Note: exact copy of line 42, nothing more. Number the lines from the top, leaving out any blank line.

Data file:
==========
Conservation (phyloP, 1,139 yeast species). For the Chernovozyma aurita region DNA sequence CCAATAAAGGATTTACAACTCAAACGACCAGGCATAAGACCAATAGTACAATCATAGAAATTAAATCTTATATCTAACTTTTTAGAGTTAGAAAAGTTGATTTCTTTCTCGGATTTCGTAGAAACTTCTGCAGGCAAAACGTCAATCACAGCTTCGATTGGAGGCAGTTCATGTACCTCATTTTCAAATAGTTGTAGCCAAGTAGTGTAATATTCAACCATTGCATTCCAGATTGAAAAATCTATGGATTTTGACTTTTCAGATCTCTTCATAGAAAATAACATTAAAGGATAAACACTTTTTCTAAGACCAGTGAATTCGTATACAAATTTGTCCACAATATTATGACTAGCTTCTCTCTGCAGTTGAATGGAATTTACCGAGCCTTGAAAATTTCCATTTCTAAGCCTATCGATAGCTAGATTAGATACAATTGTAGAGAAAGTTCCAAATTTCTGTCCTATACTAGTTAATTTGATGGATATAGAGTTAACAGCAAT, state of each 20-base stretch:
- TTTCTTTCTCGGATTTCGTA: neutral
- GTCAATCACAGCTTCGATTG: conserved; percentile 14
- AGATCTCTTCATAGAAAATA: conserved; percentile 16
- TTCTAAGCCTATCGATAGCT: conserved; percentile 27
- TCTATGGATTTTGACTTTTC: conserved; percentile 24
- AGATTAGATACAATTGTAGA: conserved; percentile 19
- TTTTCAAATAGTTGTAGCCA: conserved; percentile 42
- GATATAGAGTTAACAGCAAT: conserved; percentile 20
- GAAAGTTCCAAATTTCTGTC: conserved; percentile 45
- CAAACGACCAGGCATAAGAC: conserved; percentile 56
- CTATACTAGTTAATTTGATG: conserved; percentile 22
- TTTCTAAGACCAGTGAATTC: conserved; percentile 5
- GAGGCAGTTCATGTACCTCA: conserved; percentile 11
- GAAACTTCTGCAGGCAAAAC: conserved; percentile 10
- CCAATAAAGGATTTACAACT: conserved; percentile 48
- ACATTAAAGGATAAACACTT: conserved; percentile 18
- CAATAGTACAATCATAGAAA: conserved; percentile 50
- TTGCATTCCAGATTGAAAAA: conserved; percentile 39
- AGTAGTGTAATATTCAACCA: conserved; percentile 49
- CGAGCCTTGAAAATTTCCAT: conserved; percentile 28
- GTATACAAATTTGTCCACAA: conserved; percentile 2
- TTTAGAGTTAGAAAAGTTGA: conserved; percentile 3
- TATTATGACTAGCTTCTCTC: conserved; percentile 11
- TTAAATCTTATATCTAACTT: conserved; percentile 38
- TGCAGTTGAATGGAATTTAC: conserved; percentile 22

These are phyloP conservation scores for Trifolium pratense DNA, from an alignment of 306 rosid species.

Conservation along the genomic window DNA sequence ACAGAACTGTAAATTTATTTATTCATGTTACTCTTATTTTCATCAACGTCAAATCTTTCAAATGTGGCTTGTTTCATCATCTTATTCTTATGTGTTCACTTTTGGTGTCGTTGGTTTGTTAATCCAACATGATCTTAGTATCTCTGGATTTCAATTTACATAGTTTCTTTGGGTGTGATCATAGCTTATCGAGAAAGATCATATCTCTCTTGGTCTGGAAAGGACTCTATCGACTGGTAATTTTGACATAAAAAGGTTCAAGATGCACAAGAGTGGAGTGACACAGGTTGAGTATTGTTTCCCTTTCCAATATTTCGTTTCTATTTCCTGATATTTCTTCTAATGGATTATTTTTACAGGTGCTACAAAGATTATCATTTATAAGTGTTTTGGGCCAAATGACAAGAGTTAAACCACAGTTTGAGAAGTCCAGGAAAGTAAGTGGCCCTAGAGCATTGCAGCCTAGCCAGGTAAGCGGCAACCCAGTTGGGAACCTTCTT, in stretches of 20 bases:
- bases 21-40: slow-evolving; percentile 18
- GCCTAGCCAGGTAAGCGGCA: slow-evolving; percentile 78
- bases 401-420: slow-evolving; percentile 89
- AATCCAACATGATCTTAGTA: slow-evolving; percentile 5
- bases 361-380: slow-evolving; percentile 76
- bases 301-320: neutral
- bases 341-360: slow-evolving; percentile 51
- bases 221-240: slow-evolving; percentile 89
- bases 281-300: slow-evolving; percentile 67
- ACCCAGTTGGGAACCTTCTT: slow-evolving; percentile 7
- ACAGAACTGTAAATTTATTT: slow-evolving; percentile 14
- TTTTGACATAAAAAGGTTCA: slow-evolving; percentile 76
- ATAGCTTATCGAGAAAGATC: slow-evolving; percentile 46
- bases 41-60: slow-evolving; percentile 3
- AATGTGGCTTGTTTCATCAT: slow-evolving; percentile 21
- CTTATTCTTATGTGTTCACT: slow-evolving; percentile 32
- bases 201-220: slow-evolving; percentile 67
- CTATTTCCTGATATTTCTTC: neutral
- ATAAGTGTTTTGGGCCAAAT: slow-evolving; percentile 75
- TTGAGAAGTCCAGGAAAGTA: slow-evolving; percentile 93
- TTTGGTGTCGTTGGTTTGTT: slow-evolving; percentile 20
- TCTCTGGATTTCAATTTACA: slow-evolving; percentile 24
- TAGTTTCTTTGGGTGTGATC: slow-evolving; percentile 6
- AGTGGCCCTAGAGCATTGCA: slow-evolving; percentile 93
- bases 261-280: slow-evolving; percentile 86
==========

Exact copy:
- bases 41-60: slow-evolving; percentile 3